Nepal Army at the Cross­roads? Pos­si­ble Fu­ture Role of the Army in Nepalese So­ci­ety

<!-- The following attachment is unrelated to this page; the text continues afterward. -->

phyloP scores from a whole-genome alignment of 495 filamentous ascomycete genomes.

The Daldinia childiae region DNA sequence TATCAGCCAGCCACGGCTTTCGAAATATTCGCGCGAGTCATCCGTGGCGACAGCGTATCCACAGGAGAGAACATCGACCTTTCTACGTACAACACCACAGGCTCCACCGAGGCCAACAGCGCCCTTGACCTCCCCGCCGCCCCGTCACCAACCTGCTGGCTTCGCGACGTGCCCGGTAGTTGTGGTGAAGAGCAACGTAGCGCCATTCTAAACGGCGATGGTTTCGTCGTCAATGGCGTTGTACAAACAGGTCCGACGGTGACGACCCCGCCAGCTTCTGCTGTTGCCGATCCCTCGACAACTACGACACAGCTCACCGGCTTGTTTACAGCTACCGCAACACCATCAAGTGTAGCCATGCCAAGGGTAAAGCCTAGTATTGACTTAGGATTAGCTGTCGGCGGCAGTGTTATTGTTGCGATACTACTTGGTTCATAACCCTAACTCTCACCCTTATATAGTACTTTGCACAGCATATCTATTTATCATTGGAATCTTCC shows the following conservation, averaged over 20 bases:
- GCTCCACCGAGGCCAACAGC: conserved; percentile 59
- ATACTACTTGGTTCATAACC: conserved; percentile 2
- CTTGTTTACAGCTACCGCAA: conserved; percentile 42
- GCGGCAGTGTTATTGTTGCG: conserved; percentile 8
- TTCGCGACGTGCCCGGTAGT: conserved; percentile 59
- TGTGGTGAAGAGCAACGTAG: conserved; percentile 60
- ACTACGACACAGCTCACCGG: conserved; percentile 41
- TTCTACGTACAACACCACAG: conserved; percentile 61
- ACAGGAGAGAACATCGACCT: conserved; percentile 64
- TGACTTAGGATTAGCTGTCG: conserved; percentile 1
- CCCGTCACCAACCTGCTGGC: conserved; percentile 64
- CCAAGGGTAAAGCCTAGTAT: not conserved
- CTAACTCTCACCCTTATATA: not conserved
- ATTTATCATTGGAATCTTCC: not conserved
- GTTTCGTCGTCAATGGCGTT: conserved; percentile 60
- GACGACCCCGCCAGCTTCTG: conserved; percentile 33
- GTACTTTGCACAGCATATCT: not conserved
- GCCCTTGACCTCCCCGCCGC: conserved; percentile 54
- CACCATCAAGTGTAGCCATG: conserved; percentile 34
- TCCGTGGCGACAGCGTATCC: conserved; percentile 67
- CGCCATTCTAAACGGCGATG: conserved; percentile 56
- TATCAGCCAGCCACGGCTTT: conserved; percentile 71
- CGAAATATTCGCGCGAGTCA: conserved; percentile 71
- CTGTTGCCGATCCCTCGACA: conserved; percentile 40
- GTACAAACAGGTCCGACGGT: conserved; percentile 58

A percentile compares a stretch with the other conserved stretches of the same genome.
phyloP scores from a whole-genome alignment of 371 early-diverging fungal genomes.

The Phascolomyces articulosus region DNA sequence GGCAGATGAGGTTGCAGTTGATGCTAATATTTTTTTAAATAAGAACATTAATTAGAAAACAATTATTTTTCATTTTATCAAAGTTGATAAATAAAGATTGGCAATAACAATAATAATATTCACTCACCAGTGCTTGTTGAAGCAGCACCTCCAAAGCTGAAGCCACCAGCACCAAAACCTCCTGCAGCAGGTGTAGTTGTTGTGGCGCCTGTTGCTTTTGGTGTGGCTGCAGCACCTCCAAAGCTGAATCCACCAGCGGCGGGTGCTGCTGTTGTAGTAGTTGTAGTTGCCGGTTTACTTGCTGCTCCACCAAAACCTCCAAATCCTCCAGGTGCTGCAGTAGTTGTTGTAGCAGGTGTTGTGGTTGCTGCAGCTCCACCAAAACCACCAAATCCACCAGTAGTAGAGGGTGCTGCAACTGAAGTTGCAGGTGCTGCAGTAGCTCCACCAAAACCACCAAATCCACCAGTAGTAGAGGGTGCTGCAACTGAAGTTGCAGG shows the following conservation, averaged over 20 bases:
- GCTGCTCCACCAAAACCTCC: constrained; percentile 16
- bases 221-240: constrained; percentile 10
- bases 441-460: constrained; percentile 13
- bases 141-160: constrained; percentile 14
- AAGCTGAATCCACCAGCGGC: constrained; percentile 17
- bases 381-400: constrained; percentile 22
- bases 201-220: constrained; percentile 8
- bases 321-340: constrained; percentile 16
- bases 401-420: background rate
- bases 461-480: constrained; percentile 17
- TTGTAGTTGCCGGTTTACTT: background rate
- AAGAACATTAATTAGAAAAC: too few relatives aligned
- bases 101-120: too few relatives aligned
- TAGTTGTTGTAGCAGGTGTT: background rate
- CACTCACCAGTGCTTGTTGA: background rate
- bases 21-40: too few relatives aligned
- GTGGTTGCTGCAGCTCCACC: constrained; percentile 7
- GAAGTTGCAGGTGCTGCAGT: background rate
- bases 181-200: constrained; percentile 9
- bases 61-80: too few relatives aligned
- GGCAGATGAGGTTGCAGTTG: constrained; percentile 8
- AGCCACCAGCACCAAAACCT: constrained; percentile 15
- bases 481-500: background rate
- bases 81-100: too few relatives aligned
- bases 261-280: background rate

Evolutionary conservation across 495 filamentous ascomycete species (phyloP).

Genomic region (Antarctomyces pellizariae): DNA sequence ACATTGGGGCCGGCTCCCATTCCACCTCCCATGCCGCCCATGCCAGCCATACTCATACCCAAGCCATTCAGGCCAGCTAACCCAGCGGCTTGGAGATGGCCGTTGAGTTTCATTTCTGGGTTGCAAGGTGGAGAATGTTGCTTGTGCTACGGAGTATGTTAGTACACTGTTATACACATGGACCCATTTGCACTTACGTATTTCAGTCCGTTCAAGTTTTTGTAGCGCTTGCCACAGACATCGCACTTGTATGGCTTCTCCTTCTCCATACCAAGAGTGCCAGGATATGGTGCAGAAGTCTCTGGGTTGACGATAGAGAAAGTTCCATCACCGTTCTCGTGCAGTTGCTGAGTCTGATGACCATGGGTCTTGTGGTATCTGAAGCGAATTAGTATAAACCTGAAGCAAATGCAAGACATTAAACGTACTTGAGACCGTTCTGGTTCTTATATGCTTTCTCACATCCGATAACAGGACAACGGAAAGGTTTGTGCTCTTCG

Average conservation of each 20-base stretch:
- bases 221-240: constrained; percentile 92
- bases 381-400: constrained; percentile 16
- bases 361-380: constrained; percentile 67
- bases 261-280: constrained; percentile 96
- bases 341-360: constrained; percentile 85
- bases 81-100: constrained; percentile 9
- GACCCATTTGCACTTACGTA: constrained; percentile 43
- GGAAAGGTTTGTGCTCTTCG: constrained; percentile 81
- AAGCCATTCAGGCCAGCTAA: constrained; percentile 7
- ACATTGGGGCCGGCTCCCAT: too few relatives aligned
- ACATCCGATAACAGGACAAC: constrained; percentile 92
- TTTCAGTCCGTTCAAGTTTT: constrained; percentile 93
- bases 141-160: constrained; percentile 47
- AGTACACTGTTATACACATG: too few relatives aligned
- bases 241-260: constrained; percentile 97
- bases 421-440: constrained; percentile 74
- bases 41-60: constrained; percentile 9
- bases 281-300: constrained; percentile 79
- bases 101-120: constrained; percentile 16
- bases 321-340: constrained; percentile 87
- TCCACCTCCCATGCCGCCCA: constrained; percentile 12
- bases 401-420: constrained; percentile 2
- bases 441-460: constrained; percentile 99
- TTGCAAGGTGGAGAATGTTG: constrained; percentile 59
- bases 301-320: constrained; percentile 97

People's Review - - LEADER - BY SHASHI MALLA